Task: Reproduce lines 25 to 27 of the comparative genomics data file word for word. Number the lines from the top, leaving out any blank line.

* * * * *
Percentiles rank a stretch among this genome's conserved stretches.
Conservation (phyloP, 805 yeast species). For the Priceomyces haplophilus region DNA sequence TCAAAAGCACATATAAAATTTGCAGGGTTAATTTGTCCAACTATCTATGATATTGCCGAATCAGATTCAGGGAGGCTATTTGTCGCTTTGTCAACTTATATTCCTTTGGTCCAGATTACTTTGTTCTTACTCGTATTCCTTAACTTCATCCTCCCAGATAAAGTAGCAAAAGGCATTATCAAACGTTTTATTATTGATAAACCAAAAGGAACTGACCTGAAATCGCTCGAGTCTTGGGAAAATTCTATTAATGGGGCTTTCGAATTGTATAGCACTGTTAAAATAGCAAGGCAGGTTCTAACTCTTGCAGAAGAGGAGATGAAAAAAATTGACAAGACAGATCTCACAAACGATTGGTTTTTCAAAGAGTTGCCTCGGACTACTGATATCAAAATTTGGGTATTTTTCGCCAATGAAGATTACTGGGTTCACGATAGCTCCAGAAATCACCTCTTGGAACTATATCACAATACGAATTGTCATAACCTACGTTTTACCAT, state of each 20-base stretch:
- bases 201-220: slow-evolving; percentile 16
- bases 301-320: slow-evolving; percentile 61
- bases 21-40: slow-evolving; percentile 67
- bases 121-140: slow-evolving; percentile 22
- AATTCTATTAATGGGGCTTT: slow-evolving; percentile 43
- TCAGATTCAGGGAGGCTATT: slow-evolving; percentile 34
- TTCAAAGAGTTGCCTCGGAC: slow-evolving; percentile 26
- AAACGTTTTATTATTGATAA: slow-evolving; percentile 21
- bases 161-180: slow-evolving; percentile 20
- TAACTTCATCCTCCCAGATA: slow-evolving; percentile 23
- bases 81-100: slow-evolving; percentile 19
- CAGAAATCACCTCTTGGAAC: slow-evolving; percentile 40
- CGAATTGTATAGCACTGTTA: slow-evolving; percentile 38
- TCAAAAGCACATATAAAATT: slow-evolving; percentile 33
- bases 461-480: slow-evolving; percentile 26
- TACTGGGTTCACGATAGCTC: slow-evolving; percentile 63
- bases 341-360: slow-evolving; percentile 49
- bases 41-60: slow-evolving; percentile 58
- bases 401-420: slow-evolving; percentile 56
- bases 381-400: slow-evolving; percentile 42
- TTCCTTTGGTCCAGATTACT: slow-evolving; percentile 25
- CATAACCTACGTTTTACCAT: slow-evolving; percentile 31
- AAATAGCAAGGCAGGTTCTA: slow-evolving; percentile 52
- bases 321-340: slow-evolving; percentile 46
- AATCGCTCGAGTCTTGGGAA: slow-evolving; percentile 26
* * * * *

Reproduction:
- AAATAGCAAGGCAGGTTCTA: slow-evolving; percentile 52
- bases 321-340: slow-evolving; percentile 46
- AATCGCTCGAGTCTTGGGAA: slow-evolving; percentile 26